Friday, March 01, 2013


Martin McCaffery

If Martin McCaffery, Director of the Capri Theater in Montgomery, AL, ever offers to take you on a tour of Montgomery, say “Yes!”  I said yes on behalf of my mother Ginny and myself and was glad I did.  I used the Montgomery screening as an excuse for a family reunion, and met my mother, who lives in Venice, Florida, at the Atlanta Airport as I drove from Madison, GA to Montgomery.

As with the other stops on the tour so far, I have never been to Montgomery.  I knew the city was an epicenter in the Civil Rights movement, but I had no idea how close one place is to another: Martin Luther King Jr.’s church is just a block or two down the street from the Alabama State Capital where the march from Selma to Montgomery ended and is precisely across the street from the Alabama Supreme Court building.  The church is also within a few blocks of where slaves were sold before the Civil War, after being brought in from the river. 

As we were getting out of his car in downtown Montgomery, Martin asked whether we liked monuments.  I am not crazy about looking at monuments, but I just followed him up the marble State Capitol steps and across its manicured grounds to a monument to the Confederacy’s three flags, something I never would have stopped to examine without him. Martin is very sharp about pointing out the difference between what is being said and what is going on behind what is being said - and explained in his dry, humorous way that although the Confederacy lasted only four years, it had three flags.  The first, it was decided, resembled the Union flag too much.  The second had the St. Andrews Cross in its upper left hand corner and the rest of the flag was white.  It was decided that when this flag was unfurled, it looked too much like the flag of surrender.  So it was replaced by yet another flag.  Never having spent any of my adult life in this region, I was fascinated.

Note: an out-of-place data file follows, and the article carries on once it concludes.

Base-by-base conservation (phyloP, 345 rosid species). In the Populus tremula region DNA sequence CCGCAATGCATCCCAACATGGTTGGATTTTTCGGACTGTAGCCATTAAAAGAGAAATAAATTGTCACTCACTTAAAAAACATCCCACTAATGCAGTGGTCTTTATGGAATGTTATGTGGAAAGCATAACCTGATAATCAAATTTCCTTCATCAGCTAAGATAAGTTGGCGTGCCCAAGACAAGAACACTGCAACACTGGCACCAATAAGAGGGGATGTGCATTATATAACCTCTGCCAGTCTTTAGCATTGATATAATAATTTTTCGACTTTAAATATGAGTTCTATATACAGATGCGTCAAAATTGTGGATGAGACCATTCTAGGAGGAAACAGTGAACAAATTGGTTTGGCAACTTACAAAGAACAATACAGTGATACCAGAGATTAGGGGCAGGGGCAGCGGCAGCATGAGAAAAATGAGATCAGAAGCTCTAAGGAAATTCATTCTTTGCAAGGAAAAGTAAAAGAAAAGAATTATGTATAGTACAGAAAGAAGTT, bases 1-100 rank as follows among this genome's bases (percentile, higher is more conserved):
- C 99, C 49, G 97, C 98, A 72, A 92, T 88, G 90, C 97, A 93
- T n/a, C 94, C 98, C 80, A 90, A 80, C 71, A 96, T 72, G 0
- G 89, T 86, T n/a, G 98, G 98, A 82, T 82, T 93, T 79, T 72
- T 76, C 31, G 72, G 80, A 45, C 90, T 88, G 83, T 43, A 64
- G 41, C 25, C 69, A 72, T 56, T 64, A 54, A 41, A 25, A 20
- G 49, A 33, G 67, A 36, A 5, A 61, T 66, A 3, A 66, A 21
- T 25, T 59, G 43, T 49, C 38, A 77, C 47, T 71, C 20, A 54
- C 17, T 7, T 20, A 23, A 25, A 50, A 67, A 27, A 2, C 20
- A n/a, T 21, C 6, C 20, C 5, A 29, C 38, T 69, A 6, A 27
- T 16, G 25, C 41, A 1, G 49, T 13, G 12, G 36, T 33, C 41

Next we visited the three statues on the grounds of the state house: Jefferson Davis, a legislator, and the father of modern gynecology, who, Martin pointed out, was doing his work prior to the Civil War and must have experimented on female slaves to learn what he learned. 

And then, a very short walk from the state house, near the Southern Poverty Law Center, is Mya Lin’s Civil Rights Memorial. Carved into a vertical piece of black granite is a quote from Martin Luther King, Jr., “Until justice rolls down like water and righteousness like a mighty stream, and righteousness like a mighty stream.” In front of that is a unique fountain in which water flows over a flat oval shaped table like surface in which significant dates in the Civil Rights struggle are carved in a pattern radiating from the center. 

Hank Williams and his ex-wife are buried on top of a hill in a Montgomery cemetery.  People go to his grave to watch the sunrise. Did you know there is a typo in his ex-wife’s head stone? 

And then, as if there needed to be more juxtapositions of present and past ironies, Martin then took us to the intersection of Jefferson Davis Avenue and Rosa Parks Avenue. 

It was kind of a thrill to see TRUST on the Capri’s marquee that night.  My niece Ami DuBois, who is a Ph.D. candidate in physics at Auburn University and is preparing to defend her dissertation this fall, drove to Montgomery with her boyfriend Adam for the screening.  

Nancy with Cheryl Hardley from STAR
Cheryl Hardley from Standing Together Against Rape (STAR), the Montgomery counseling center, joined us for the screening and discussion with the audience.  The discussion after TRUST often ranges widely, from the transformative power of theater to prevention of child sexual abuse to filmmaking. But when someone from a local rape crisis center joins us, there are always questions about trauma and sexual violence, and it always feels like people in the audience learn something new. 

Some film school students in the audience were very complimentary of a structural device we used in TRUST – returning several times in the course of the film to APTP’s sacred story telling circle where Marlín tells her story to the company.  This was an idea Kenji had after he input the footage of Marlín telling her story when she spoke for an hour and forty five minutes.  Kenji’s idea was to structure the film so that Marlín told her story in parts and when each part ended, the audience would think the stakes couldn’t get any higher, and then, when we cut back to Marlín telling her story, the stakes in her story would get higher. 

Martin made our visit to Montgomery a lot of fun – and an education.  

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